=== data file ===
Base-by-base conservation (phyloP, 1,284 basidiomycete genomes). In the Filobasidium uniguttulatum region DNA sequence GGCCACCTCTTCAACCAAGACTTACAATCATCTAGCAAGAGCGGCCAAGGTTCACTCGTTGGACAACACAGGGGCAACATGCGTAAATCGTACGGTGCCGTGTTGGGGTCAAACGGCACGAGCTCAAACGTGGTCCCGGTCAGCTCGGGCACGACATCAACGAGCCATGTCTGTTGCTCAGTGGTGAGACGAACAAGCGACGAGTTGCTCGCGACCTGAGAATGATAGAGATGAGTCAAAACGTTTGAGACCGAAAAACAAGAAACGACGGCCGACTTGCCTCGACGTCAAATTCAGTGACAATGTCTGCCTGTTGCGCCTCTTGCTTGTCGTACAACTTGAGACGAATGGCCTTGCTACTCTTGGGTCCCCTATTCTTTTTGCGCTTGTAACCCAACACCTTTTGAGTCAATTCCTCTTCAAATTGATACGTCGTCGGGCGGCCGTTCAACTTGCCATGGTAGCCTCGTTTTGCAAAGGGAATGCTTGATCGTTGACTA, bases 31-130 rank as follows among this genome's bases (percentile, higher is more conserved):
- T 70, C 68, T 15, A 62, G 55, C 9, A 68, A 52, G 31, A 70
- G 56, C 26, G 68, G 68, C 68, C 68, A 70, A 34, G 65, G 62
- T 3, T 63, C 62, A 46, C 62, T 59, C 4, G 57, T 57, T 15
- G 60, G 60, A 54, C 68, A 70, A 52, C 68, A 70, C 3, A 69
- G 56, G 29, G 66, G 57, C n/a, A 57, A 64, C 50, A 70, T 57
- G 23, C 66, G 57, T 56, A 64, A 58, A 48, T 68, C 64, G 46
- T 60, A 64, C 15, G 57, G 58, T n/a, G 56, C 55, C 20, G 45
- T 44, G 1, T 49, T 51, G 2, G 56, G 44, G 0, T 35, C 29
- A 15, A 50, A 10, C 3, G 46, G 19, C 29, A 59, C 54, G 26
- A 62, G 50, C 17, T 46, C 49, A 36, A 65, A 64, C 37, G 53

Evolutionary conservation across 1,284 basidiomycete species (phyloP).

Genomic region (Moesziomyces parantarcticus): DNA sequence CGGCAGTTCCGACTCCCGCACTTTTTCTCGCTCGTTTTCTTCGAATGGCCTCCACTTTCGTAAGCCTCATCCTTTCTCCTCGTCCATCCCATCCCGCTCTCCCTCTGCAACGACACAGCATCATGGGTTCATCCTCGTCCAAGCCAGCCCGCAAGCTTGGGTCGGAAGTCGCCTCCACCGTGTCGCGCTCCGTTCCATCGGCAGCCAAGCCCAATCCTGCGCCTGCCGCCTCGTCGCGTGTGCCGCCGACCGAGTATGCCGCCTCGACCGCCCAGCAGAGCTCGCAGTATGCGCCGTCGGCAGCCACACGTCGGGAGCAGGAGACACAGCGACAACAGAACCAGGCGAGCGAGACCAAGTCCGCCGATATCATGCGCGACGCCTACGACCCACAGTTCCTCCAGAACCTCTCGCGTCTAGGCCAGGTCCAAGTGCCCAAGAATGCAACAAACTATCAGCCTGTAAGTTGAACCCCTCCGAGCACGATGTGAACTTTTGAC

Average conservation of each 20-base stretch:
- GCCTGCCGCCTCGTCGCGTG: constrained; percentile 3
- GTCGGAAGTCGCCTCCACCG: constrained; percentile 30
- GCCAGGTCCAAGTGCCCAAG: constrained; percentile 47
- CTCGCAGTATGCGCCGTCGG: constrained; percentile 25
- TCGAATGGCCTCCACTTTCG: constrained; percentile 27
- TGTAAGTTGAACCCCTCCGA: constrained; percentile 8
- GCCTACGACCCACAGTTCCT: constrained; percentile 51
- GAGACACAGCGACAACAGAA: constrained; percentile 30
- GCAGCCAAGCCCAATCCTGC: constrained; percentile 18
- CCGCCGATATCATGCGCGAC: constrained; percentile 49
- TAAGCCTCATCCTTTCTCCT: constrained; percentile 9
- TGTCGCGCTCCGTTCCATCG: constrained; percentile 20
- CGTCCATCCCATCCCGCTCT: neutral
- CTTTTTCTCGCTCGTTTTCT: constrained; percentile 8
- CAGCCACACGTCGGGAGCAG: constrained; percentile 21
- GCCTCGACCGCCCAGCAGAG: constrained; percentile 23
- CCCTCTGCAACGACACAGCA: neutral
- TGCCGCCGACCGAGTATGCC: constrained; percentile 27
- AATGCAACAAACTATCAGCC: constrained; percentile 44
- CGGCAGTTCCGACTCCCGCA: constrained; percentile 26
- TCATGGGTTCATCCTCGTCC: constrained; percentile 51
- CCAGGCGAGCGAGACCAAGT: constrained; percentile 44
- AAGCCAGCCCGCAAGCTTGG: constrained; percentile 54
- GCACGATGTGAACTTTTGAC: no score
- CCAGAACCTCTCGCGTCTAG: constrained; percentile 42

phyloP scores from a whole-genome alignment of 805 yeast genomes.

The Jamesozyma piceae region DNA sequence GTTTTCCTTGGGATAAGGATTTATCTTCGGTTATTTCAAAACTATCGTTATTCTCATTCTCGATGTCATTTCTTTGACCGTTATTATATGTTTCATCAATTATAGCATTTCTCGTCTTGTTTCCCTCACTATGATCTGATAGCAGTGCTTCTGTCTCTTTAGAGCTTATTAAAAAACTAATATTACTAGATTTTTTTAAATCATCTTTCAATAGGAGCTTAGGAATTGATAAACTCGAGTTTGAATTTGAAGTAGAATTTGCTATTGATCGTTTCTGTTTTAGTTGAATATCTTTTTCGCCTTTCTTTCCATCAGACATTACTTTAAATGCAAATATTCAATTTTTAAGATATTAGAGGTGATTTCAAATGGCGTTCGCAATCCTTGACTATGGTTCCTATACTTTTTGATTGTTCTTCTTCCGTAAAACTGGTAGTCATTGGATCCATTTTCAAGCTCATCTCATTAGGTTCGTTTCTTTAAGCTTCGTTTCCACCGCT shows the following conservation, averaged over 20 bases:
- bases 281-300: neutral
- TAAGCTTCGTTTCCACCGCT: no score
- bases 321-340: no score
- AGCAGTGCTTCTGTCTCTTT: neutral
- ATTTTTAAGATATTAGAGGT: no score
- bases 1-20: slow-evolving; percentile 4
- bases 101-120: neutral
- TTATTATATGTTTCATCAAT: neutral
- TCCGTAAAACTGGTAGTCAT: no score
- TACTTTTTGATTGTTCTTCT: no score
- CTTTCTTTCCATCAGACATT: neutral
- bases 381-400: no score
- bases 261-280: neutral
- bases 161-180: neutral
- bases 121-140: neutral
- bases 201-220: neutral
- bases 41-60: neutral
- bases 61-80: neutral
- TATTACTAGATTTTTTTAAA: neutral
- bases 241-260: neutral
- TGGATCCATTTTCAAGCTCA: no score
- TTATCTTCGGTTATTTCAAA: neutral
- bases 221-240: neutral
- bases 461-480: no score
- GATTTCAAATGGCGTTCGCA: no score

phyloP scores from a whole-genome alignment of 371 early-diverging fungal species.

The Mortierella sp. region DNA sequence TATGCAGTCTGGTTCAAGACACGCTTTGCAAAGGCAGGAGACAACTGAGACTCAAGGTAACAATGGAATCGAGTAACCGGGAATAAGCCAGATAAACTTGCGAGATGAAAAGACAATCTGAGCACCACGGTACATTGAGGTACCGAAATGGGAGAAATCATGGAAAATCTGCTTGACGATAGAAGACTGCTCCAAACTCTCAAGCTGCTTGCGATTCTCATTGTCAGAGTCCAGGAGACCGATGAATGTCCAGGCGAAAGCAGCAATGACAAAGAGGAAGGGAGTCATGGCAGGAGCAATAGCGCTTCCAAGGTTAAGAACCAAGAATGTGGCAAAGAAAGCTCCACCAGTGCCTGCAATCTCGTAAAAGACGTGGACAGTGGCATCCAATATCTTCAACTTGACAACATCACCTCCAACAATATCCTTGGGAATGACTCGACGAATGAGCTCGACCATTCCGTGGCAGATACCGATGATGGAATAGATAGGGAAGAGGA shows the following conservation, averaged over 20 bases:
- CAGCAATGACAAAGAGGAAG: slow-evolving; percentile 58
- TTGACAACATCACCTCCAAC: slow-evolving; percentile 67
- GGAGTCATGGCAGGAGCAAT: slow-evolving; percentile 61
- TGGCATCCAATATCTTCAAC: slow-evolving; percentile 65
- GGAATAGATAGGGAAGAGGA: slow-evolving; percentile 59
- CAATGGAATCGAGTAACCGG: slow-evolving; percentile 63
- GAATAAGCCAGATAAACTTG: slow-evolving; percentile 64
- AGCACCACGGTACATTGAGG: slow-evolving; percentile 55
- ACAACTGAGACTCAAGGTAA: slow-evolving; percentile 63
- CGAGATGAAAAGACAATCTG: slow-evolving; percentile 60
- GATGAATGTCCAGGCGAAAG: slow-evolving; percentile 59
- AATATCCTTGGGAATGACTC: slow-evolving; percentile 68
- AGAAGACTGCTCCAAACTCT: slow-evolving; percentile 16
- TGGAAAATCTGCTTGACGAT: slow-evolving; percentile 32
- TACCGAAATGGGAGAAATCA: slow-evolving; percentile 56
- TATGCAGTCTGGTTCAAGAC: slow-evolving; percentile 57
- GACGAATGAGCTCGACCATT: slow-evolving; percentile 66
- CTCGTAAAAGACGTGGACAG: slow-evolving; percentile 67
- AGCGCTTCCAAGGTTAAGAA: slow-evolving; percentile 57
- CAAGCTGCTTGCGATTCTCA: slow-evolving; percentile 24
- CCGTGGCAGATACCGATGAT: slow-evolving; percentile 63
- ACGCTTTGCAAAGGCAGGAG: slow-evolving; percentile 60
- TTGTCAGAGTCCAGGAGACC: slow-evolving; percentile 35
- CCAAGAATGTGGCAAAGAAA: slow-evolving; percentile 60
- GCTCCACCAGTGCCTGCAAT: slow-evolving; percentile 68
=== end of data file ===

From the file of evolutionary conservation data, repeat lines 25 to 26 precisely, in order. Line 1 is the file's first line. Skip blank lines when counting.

- TAAGCCTCATCCTTTCTCCT: constrained; percentile 9
- TGTCGCGCTCCGTTCCATCG: constrained; percentile 20